This week, we launched our exhibition: Think you know fish? Think again, at the EU Parliament. The four-day long exhibition (11th - 14th November) aimed to raise awareness on fish sentience as well as underlining the lack of and urgent need for specific legislation on fish welfare and slaughter across the EU.
Think you know fish?
The striking exhibition included educational panels, entitled: Parallels, Perception, Pain, and Protection. These conveyed the amazing capabilities of fish, the suffering that they endure during slaughter, the huge number of fish that are slaughtered on an annual basis and the lack of legislation to protect fish. The final panel was a photo opportunity for MEPs to interact with.
The opening event was hosted by MEPs Francisco Guerreiro, Tilly Metz, Sylwia Spurek, Pascal Durand, Martin Buschmann and Eleonora Evi, and was attended by MEPs, members of NGOs as well as other stakeholders.
Fish deserve to be protected
All nine MEPs who spoke at the exhibition’s opening, commented on the poor EU legislative status quo, and called for changes that will acknowledge and protect fish in aquaculture and slaughter. They also signed a letter addressed to the European Parliament’s Committee on Fisheries (PECH) highlighting the need for fish welfare legislation to protect fish across the EU.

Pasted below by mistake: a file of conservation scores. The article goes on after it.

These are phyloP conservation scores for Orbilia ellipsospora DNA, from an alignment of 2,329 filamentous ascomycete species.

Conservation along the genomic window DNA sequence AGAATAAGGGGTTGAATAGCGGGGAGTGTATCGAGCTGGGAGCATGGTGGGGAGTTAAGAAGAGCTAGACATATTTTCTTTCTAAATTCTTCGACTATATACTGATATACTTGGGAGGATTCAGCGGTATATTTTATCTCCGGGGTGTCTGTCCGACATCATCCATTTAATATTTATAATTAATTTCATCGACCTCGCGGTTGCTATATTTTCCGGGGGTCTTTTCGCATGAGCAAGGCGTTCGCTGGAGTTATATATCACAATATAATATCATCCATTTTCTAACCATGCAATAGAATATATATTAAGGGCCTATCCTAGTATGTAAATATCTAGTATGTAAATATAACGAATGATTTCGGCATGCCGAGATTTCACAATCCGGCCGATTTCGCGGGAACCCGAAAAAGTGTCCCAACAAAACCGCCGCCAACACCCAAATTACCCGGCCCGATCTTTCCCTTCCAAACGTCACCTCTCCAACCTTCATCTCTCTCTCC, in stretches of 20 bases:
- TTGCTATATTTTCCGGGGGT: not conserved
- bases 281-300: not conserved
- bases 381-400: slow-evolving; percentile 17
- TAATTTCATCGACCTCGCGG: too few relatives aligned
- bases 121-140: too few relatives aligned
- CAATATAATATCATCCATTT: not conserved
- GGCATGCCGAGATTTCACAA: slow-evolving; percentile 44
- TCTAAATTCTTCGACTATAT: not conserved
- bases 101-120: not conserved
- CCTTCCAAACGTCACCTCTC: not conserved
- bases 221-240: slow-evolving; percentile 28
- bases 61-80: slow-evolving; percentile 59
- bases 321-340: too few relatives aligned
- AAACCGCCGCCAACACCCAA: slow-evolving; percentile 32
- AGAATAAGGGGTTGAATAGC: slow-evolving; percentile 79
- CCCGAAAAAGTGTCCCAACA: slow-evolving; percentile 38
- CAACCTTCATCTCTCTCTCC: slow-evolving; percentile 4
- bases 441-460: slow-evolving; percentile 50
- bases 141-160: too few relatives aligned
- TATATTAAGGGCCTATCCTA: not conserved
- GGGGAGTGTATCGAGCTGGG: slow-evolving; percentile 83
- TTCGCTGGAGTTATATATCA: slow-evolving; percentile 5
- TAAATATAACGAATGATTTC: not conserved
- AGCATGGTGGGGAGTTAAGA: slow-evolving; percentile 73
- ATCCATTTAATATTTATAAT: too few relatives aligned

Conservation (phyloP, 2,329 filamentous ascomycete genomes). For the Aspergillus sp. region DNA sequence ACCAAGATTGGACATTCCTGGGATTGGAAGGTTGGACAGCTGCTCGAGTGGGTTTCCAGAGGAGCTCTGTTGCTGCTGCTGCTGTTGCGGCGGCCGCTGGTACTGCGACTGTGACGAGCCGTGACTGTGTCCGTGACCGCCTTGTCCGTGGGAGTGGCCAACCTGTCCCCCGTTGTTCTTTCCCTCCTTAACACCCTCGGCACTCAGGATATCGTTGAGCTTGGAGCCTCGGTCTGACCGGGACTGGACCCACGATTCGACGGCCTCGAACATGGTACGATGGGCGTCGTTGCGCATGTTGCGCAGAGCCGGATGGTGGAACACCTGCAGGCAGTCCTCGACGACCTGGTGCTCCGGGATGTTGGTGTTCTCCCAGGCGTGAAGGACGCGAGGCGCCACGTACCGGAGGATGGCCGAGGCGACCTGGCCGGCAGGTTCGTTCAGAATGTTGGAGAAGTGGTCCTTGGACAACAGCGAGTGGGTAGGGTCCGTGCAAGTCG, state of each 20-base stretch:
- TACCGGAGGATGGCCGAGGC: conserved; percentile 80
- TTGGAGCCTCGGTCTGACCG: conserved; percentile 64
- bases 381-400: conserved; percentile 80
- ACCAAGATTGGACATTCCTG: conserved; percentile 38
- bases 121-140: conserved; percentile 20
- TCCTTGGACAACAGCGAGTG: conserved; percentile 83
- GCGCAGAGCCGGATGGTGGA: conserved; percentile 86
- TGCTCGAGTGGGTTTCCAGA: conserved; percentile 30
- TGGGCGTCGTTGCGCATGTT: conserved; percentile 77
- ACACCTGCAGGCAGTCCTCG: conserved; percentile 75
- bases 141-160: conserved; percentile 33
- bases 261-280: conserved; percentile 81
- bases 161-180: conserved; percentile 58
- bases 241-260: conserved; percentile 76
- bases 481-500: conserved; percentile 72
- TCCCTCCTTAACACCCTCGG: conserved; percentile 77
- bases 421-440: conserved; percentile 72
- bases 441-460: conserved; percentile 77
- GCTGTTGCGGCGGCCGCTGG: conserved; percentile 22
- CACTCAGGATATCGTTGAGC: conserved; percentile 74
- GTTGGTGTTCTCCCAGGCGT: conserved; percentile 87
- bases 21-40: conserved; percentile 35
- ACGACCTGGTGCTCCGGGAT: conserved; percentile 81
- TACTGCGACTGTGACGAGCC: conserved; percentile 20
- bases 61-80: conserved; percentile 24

“Fish are always forgotten when talking about the preservation and welfare of biodiversity”, said Francisco Guerreiro, MEP with Greens/EFA, Portugal. “Current EU legislation protecting fish is vague, insufficient and not enforced or sanctioned. Fish welfare needs to be properly regulated.”
Olga Kikou, our Head of Compassion, EU, added: “Fish deserve to have the same level of protection in law as any other animal. We are calling on the EU to better protect fish, as the current farm animal welfare legislation does not offer sufficient protection for these creatures.”
Why fish welfare matters
There is a growing body of scientific evidence that shows fish are sentient beings with intricate social lives. They have the ability to sense their surroundings and generate emotions and feelings. They also exhibit complex cognitive behaviours such as problem solving, cooperating and communicating – even across species. And they do feel pain; they have the physiology needed to detect pain and an emotional response to it.
Dr. Krzysztof Wojtas, our Head of Fish Policy, commented: “Fish are amazing animals. Some of them form hunting alliances, others use tools. All of them feel joy, fear and pain. Yet we don’t hear them cry or scream, so it’s easy for us to dismiss their torments.”
Acceptance of fish sentience as well as better understanding and protecting their welfare needs are long overdue. It’s time to Rethink Fish.
Click here to read our latest report Why fish welfare matters.